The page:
The second semester of my freshman year of college I was desperate to transfer. I wasn’t a huge fan of the social scene and I would do anything to get out of Texas. I had planned to go abroad for a year to Costa Rica to live at a research station in Monte Verde Cloud Forest. I was leaning away from studying medicine and changing my major to biology and journalism. I wanted to study animals and write about them! What kinds of animals? Well, I just wasn’t so sure yet.
I was ecstatic because I was going to get to take my first grown up animal related class; Anthropology 3302: Monkeys and Apes: Non-Human Primates. I had never been a huge fan of monkeys. I didn’t really know anything about them. I thought they were just nasty and mean. I had a fondness for lemurs, but they weren’t monkeys, they were lemurs. They were like cute, smart, little squirrels. Okay, give me a break now I know that they’re not squirrels, but I was young and stupid.
SMU is not a school for people who want to student animals, so ANTH 3302 was the only thing I could take to broaden my animal-based horizons. I sat in the second row with a fresh notepad and so much excitement I could hardly contain myself. I, of course, was alone in that feeling. The class was full of upperclassmen looking for an easy A and a class to drink in.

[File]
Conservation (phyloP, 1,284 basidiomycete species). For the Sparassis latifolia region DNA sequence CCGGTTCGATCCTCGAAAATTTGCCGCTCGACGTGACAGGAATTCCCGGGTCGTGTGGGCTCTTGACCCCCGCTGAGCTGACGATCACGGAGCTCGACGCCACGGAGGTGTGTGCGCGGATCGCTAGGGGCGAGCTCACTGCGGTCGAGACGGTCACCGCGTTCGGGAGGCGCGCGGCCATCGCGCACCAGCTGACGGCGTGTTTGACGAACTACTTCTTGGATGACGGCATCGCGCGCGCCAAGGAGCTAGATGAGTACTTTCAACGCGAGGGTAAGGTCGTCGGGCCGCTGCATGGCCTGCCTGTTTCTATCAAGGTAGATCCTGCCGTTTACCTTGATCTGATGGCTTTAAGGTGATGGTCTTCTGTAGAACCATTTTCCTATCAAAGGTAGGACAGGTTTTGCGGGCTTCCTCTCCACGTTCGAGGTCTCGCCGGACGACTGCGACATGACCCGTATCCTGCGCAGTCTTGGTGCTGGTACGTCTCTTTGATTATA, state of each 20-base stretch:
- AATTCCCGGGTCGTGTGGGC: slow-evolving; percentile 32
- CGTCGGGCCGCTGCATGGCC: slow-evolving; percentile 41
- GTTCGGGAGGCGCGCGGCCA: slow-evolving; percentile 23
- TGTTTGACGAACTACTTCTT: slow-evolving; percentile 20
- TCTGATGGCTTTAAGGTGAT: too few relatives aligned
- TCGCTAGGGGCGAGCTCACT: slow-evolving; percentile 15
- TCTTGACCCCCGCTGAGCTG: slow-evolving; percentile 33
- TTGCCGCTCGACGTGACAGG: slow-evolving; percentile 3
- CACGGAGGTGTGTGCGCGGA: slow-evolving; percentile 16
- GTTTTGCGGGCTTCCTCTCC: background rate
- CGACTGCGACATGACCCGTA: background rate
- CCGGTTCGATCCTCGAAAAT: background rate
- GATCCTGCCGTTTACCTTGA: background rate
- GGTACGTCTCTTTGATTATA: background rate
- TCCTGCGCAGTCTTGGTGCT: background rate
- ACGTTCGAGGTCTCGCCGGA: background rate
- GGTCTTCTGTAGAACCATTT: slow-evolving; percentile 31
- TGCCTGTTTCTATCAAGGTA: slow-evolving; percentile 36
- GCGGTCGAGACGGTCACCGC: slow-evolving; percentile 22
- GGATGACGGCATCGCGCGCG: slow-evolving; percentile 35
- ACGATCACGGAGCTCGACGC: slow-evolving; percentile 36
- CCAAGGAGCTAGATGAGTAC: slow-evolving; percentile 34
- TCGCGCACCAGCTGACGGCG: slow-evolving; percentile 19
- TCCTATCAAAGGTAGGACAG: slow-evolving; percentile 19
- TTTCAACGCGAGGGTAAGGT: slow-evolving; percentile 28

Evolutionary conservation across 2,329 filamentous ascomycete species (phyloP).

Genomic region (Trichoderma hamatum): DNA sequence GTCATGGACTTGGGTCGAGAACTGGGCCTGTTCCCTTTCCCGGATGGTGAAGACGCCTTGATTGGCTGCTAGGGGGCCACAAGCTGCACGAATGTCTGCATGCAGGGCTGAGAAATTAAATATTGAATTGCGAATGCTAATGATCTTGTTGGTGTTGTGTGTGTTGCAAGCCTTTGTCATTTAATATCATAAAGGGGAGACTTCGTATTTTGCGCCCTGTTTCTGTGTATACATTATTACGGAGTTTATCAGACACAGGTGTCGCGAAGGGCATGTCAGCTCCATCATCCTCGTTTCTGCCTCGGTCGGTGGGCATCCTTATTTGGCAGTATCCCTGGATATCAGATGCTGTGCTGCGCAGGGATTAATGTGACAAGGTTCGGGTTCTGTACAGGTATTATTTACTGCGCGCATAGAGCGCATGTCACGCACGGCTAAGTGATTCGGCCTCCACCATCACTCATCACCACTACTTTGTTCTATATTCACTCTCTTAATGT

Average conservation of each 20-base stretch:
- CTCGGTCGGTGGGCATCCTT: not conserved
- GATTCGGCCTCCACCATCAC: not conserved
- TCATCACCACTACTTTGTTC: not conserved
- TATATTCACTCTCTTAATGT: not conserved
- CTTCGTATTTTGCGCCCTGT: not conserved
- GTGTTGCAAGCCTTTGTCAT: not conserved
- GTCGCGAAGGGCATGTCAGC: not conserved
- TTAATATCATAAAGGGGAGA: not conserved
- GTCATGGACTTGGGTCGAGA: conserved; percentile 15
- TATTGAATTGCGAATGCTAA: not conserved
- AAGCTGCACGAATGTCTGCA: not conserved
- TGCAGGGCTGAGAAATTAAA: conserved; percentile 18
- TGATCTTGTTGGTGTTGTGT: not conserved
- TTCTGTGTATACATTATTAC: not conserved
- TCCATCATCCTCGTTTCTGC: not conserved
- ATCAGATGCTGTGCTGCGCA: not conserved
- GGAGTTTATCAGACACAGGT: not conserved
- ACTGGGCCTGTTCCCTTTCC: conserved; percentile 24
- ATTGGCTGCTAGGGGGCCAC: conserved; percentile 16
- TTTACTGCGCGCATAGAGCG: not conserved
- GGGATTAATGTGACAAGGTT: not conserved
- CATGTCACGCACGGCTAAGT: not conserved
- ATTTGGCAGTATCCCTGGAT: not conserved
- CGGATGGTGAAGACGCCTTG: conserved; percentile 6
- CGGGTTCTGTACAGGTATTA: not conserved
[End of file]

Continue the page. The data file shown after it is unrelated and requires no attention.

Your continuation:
This was the semester of my first two anthropology classes, the other being an introductory course, so you could also say it played a pretty significant role in my education because I did eventually change my major to anthropology and devote the rest of my studies to learning more and more about primates.
That class was my first actual exposure to learning about animal behavior and anatomy. I was entranced. It was easy. I had never had such a fun time memorizing anything in my entire life. This class wasn’t work! It was fun! Why can’t all of college just be primate classes? I had never had that much interest in great apes before. Okay, okay, I had had no interest in great apes before that class, but boy did that change afterward. I had a whole new appreciation for their intelligence, all of those intricate stories that made up their lives.
So while I wrote my species monograph on Lemur catta or the ring-tailed lemur, I grew disinterested. They were cute and all, but wow, chimpanzees, bonobos, orangutans and gorillas. Their minds were fantastic. It was what had always drawn me to dolphins and elephants as well. How could we keep these animals in captivity? How could we not offer them the same basic rights we allowed people? How could we keep them as pets? So there, in the Fondren Science Building with Professor Fried, was where my love of great apes began.